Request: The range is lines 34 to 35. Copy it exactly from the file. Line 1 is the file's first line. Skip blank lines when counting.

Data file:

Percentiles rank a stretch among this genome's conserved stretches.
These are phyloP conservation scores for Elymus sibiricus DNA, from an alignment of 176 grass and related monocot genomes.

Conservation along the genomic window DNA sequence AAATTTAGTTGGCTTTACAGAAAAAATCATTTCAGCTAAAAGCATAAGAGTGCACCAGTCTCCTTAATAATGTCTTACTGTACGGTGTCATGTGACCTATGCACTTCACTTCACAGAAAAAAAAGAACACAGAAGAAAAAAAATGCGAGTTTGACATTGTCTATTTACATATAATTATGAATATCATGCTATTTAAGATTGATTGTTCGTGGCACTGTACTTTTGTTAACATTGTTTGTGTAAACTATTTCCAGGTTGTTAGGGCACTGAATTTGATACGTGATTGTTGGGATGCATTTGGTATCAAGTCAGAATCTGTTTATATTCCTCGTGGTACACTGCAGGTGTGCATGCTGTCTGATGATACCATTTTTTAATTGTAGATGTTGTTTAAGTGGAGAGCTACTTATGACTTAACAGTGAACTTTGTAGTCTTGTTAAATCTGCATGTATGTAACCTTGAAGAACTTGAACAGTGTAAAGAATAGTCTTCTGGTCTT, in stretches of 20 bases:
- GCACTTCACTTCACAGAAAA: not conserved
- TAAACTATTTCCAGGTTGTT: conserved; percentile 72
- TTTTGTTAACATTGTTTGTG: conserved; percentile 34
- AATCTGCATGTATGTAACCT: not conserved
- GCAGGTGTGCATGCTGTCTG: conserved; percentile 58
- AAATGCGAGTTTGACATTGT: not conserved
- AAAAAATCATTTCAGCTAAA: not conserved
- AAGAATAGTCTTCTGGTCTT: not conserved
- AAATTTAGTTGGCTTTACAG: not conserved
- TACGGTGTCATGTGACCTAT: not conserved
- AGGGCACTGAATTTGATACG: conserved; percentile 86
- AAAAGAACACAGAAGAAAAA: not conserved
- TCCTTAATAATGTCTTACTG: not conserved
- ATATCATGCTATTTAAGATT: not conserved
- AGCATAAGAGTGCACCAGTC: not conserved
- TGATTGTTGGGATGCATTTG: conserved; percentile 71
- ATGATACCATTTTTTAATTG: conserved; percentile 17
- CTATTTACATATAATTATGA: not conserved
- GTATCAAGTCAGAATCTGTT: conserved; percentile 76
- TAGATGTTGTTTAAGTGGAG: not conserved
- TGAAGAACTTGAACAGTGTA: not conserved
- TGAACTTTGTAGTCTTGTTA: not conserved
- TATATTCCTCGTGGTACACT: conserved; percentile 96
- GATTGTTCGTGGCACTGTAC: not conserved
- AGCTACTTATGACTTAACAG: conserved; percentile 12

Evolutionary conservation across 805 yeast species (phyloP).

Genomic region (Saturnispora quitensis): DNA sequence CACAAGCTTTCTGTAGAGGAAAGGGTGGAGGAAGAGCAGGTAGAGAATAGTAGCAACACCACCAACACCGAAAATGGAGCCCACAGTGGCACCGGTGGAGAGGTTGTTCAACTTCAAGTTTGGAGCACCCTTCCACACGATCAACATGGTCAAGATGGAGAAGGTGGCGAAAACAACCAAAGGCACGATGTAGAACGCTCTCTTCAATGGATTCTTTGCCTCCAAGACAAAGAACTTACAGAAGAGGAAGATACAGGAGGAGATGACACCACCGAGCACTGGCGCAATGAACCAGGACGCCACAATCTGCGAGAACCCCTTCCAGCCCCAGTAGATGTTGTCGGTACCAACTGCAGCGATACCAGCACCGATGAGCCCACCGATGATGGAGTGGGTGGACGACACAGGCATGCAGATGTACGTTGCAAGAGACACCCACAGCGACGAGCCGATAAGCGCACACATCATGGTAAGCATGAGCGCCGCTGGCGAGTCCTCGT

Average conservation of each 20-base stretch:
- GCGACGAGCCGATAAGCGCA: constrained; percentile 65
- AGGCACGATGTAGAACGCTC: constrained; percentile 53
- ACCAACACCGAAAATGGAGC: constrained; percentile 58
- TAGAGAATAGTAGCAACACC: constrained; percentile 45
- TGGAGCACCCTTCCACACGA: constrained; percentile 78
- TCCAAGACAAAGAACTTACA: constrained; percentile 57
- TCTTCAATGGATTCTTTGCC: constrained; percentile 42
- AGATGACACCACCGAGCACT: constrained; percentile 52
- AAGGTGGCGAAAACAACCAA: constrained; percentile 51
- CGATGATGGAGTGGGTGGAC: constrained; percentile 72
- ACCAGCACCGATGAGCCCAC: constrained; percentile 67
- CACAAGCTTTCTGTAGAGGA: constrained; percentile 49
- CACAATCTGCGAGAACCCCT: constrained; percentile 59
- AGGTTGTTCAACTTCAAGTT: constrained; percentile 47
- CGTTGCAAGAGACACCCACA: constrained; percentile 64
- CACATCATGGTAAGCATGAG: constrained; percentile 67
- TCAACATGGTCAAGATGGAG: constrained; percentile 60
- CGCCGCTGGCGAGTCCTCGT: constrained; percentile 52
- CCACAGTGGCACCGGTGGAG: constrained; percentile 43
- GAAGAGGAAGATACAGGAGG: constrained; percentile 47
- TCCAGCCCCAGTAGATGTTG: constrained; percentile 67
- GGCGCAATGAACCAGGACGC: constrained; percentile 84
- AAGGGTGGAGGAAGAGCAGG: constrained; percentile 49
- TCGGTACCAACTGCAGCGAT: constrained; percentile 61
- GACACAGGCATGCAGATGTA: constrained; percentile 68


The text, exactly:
- ACCAACACCGAAAATGGAGC: constrained; percentile 58
- TAGAGAATAGTAGCAACACC: constrained; percentile 45